Beloved 'Star Trek: Deep Space Nine' Actor René Auberjonois Dies at 79
Auberjonois died in his Los Angeles home as a result of metastatic lung cancer, his son Rèmy-Luc Auberjonois told the publication. Auberjonois' death was confirmed by spokespeople on his official Twitter account.
Since the news broke, numerous "Star Trek" actors have paid tribute to Auberjonois on social media.
"I have just heard about the death of my friend and fellow actor @reneauberjonois," William Shatner, who played Capt. James T. Kirk in "Star Trek: The Original Series" and numerous movies, wrote on Twitter. "To sum up his life in a tweet is nearly impossible. To Judith, Tessa & Remy I send you my love & strength. I will keep you in my thoughts and remember a wonderful friendship with René."
"This is a terrible loss," George Takei, who played Sulu on "The Original Series" and in various movies, wrote on Twitter. "Star Trek fans knew him as Odo from Deep Space Nine. We knew him as René. He was a wonderful, caring, and intelligent man. He shall be missed. When I look out to the stars, I shall think of you, friend."
Among "Star Trek" fans, Auberjonois is best remembered for playing the Changeling Odo, who served as chief of security aboard the Deep Space 9 space station. Odo's naturally gelatinous state allowed him to assume multiple sorts of shapes. In the series, he appeared most often as a humanoid to better interact with the other crew members on the station. Odo rested, in natural form, inside a bucket.
According to "Star Trek" fan site Memory Alpha, Odo was known as a tough yet fair lawmaker who was even able to settle intercultural disputes during a nasty and lengthy war between the Bajorans and the Cardassians. That war formed much of the backdrop for the drama of "Deep Space Nine," which explored issues including life for refugees and the effects of post-traumatic stress disorder.
"Deep Space Nine," or DS9, as fans call it, was the dark horse of the "Star Trek" franchise during the early years of its 1993 to 1999 run. The 176-episode series was mostly set on a space station, which didn't allow for the usual ship-to-ship fights and interplanetary visits that "Star Trek" fans had previously enjoyed. DS9 also showed a more pessimistic side to the Trek universe than previous series, which leaned heavily toward optimism in the spirit of "Star Trek" creator Gene Roddenberry (who died in 1991).
DS9, however, quickly picked up its own set of fans, who, online and through fan conventions and gatherings, have followed Auberjonois and other DS9 actors for decades. Auberjonois was humble about his contribution to the series. "When I go to conventions, I don't talk in my Odo voice. I don't have makeup on," Auberjonois told The Birmingham (Ala.) News in 1996, according to The New York Times. "I'm just a guy with a receding hairline."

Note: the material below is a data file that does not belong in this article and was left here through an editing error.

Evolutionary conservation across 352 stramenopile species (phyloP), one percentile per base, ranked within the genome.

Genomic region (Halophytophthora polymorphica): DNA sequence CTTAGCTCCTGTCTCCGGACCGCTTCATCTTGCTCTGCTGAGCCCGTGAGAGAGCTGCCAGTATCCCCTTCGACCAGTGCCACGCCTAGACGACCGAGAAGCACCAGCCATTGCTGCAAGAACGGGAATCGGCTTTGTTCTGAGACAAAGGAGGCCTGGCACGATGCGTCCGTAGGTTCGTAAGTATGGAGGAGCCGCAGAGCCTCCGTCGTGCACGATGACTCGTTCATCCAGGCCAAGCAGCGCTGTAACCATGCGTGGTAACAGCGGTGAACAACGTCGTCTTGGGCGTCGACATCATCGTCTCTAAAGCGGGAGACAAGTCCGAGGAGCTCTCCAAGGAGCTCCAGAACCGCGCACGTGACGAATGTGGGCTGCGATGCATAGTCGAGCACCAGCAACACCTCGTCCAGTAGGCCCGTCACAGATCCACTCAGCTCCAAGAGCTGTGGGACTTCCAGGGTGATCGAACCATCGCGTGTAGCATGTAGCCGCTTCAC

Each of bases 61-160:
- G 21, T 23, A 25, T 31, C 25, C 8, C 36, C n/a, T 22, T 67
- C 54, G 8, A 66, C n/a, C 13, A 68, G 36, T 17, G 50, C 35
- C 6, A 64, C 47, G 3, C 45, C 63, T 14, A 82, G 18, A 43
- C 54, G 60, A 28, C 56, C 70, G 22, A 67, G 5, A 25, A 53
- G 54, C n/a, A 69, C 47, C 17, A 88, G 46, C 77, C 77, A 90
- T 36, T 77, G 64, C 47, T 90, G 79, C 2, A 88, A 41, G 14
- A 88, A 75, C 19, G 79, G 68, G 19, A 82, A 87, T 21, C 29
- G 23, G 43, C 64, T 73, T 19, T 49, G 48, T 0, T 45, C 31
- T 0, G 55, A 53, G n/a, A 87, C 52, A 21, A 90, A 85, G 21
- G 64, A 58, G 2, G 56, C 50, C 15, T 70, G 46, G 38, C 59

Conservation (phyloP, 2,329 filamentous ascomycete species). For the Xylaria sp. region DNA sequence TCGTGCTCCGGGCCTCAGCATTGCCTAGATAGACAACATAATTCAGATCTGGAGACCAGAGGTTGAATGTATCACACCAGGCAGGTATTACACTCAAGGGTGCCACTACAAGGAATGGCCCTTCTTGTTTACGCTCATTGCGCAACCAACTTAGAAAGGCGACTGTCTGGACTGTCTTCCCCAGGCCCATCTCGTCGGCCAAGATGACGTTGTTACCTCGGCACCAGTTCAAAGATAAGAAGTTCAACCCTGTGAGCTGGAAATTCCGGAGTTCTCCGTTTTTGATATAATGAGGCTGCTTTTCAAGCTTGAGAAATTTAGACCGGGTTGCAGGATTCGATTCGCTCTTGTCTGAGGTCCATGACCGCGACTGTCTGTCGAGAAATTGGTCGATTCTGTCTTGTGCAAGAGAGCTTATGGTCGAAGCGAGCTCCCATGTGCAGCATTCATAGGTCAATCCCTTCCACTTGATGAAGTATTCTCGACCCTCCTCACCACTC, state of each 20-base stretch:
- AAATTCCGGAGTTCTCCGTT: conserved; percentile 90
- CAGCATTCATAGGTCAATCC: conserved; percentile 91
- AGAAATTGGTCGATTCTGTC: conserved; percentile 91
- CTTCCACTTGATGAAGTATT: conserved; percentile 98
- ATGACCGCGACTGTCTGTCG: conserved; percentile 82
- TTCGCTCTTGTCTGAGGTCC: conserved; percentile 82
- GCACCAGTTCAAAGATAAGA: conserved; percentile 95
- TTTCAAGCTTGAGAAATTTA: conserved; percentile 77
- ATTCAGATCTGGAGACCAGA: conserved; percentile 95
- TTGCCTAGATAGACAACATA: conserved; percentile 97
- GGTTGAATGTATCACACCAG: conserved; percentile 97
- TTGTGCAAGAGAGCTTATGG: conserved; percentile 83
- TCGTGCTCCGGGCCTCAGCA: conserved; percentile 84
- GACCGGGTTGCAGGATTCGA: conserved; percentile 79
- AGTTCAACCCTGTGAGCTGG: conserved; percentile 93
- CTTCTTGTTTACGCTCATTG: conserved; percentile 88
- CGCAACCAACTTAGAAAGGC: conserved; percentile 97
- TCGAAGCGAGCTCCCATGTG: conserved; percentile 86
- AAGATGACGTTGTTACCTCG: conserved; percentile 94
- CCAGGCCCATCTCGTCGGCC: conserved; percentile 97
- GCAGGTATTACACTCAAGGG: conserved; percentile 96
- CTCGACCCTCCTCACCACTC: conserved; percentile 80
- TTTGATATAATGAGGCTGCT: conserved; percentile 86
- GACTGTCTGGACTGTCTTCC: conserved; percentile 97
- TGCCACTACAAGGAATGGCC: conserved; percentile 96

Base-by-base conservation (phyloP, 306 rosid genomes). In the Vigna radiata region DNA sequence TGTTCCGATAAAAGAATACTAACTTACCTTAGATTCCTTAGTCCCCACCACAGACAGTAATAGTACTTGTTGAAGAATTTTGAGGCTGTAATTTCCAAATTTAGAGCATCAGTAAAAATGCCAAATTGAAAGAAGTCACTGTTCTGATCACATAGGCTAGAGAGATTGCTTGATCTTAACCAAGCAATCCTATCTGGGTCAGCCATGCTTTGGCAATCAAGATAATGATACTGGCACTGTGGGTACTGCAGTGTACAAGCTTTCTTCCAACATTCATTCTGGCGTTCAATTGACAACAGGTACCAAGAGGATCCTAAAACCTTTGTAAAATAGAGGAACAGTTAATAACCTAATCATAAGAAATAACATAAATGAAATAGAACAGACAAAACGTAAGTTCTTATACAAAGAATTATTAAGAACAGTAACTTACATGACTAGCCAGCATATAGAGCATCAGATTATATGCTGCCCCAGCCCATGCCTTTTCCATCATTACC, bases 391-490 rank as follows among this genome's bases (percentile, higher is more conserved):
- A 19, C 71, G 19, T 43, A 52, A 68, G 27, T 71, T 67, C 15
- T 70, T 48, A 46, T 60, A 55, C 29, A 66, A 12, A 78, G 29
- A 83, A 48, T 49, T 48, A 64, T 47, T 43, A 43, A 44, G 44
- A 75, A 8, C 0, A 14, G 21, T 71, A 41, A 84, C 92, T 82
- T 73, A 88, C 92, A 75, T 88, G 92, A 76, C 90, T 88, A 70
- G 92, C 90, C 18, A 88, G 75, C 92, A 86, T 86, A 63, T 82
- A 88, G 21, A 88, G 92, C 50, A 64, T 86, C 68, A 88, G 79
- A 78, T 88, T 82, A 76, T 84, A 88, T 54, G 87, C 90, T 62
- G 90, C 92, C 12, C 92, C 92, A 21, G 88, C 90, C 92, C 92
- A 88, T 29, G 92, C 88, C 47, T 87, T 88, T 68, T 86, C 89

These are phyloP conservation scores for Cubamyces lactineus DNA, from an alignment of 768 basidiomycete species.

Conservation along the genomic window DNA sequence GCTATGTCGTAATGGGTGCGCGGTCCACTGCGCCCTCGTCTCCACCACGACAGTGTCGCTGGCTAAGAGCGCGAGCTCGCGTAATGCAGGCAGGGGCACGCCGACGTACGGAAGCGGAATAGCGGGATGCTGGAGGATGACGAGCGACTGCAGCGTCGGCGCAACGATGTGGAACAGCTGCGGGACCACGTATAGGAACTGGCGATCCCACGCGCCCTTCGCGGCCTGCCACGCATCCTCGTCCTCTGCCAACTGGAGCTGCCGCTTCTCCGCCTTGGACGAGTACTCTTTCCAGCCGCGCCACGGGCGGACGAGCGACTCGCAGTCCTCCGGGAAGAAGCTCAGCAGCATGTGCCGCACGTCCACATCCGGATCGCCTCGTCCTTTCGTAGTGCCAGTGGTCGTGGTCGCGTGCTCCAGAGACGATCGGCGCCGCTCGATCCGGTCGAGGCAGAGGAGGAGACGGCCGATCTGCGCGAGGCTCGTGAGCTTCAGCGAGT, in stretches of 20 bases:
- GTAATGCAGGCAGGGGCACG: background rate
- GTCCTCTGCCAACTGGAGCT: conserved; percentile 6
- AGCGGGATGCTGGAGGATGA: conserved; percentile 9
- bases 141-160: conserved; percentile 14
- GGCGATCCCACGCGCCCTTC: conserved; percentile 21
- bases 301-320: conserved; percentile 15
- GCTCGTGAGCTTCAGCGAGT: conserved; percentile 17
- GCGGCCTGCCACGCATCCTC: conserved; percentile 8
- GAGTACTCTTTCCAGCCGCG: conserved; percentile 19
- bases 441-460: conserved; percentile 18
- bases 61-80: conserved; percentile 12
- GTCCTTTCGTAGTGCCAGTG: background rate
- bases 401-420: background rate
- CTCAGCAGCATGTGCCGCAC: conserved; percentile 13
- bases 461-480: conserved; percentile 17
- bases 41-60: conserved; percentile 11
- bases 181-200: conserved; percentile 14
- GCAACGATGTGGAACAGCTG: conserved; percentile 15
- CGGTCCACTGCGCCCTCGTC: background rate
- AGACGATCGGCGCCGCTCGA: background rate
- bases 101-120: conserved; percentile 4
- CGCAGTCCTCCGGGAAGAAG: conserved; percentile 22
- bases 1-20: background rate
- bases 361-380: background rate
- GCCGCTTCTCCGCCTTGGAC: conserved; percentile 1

René Marie Murat Auberjonois was born on June 1, 1940 in Manhattan to an artistic family. The Auberjonois family migrated to Paris after the end of World War II, and it was there, at the tender age of 6, that René decided to become an actor.
"When his school put on a musical performance for the parents, little René was given the honor of conducting his classmates in a rendition of 'Do You Know the Muffin Man?'," Auberjonois' official website states. "When the performance was over, René took a bow, and, knowing that he was not the real conductor, imagined that he had been acting. He decided then and there that he wanted to be an actor."
The family soon moved to an artist's colony in upstate New York, where Auberjonois got his first theater job at age 16, apprenticing in a Connecticut theater, the website added. He later studied theater at Carnegie Institute of Technology (now Carnegie-Mellon University), then acted with several theater companies. In 1969, he won a Tony for the role of assistant Sebastian Baye in the Broadway musical "Coco," which starred Katharine Hepburn.
Soon after, in 1970, Auberjonois played Father Mulcahy in the hit movie M*A*S*H*, which later became a popular television series about an unconventional medical unit during the Korean War. Auberjonois is best remembered in that movie for explaining why a deadbeat doctor, Hawkeye Pierce, made it to the senior levels of the U.S. Army. "He was drafted," Mulcahy says, a line that Auberjonois ad-libbed himself during rehearsal, The Guardian said.
Other prominent roles that Auberjonois is known for include the hypochondriac Endicott in the 1970s and 1980s sitcom "Benson" and Chef Louis — who crooned about his love of killing fish in the song "Les Poissons" — in the 1989 Disney film "The Little Mermaid."
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